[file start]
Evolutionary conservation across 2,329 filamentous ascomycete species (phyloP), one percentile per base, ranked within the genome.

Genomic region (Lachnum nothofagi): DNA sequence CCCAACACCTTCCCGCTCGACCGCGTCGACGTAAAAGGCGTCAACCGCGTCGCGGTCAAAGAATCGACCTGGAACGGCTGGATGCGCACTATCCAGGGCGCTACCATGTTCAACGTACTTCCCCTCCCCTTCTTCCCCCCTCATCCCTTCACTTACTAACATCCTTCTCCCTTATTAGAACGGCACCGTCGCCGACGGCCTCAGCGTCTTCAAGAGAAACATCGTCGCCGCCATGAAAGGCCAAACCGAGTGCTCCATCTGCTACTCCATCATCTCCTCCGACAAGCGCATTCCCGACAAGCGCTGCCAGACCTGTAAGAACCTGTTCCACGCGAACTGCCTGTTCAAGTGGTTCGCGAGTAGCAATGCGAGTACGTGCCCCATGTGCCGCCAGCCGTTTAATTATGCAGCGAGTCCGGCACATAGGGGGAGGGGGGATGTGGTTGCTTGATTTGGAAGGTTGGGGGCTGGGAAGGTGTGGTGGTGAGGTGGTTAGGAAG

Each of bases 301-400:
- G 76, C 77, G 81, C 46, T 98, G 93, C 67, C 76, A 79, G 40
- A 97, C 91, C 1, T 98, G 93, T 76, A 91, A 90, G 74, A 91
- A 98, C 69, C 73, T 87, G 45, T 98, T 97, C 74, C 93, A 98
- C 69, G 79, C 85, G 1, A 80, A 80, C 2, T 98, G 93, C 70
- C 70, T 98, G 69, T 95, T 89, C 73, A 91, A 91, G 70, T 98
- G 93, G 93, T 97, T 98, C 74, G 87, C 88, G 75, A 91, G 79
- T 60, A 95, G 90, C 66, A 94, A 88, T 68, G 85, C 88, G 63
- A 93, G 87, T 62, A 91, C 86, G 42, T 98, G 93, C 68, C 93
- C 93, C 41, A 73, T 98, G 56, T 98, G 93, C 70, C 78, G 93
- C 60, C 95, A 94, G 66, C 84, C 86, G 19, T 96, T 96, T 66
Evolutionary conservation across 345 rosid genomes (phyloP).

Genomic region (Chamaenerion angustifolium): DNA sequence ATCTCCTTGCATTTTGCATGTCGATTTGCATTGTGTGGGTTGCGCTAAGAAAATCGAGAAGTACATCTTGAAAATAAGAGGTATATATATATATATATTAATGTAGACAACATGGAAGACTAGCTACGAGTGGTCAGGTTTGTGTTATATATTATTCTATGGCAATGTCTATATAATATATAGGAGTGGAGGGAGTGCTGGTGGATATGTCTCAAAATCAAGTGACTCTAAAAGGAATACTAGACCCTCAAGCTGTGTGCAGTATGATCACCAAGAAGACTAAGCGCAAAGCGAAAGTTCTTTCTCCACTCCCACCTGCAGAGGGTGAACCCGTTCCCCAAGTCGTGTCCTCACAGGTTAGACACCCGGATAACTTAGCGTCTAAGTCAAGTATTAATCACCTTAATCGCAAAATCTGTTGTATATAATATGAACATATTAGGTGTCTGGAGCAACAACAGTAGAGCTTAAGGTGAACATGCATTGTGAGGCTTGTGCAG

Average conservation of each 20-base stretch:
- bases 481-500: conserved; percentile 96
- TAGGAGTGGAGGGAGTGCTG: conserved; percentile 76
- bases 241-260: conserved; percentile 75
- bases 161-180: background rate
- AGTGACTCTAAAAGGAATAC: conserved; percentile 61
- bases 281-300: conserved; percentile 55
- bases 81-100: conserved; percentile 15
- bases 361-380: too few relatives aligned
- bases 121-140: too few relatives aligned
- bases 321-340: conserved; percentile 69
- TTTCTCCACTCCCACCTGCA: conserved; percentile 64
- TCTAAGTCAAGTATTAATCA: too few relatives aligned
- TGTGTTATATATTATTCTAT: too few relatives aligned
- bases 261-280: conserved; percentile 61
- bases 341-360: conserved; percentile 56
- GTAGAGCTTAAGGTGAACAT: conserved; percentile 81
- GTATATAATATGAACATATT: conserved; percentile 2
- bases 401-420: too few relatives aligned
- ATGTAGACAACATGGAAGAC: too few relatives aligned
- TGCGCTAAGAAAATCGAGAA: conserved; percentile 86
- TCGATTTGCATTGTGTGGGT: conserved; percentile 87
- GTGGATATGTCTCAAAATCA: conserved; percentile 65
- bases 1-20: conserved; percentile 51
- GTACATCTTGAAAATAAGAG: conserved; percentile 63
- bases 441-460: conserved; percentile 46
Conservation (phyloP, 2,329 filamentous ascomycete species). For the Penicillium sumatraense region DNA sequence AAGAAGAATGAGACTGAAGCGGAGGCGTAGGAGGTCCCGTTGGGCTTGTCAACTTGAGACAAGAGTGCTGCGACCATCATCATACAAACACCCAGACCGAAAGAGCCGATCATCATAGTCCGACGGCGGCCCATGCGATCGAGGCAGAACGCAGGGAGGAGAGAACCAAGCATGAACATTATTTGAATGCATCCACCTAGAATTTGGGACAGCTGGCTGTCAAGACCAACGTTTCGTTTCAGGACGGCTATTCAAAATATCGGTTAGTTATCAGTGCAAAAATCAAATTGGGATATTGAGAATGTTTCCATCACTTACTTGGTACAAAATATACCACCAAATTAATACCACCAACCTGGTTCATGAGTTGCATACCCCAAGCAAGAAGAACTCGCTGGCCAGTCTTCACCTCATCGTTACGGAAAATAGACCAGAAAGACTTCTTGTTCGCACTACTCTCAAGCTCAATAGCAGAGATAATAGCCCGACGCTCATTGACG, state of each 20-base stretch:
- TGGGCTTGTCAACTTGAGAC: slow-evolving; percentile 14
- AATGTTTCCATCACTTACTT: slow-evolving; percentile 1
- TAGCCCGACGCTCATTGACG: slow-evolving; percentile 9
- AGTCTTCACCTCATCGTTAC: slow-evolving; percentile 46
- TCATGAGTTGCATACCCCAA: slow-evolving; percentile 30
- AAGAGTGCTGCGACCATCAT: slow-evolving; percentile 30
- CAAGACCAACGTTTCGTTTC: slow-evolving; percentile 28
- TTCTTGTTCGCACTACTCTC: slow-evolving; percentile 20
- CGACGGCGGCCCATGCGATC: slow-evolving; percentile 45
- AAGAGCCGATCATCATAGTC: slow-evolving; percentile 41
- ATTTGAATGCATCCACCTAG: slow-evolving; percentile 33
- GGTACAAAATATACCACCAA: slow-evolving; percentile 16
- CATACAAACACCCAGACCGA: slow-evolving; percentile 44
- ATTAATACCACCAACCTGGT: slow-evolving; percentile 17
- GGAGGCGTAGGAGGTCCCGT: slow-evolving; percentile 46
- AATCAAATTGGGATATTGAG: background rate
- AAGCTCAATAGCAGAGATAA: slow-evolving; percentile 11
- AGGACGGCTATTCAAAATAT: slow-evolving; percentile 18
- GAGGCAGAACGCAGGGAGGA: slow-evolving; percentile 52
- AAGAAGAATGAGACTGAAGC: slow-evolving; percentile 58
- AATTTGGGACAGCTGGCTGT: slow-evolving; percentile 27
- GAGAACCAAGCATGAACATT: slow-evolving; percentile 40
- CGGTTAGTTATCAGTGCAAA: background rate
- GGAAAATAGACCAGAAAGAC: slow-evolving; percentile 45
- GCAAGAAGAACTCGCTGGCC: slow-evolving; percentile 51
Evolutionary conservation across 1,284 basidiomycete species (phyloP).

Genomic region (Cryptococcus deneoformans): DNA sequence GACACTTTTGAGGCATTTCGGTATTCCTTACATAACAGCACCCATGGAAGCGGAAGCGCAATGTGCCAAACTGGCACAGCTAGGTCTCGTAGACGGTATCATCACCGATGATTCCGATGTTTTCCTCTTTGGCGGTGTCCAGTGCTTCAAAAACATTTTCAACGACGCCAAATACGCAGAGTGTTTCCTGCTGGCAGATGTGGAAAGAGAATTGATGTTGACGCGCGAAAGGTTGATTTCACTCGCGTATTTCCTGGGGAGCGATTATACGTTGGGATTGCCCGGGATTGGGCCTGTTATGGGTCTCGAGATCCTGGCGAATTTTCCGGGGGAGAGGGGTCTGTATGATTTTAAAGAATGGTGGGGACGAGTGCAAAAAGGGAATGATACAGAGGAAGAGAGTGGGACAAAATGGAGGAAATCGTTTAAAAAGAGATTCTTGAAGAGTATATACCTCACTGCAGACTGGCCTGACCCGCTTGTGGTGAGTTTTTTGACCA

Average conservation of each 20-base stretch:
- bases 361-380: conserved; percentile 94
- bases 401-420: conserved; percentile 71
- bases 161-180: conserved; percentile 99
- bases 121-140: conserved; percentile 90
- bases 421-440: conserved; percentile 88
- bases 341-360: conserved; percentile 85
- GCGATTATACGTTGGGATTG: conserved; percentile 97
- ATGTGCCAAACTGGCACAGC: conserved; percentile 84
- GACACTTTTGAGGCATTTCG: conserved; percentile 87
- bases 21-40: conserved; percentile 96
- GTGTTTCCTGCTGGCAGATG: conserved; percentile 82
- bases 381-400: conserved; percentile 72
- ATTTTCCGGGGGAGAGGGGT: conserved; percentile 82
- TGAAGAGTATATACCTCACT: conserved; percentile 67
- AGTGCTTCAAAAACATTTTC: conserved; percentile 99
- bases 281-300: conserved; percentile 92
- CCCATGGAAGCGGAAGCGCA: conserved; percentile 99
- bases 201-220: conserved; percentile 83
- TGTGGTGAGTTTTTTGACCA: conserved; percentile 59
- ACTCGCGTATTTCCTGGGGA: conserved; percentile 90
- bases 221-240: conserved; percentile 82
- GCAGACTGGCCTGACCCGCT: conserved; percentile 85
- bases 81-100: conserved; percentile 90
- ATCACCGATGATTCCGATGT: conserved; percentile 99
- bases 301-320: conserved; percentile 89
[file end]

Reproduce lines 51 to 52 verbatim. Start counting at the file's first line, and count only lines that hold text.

- CGACGGCGGCCCATGCGATC: slow-evolving; percentile 45
- AAGAGCCGATCATCATAGTC: slow-evolving; percentile 41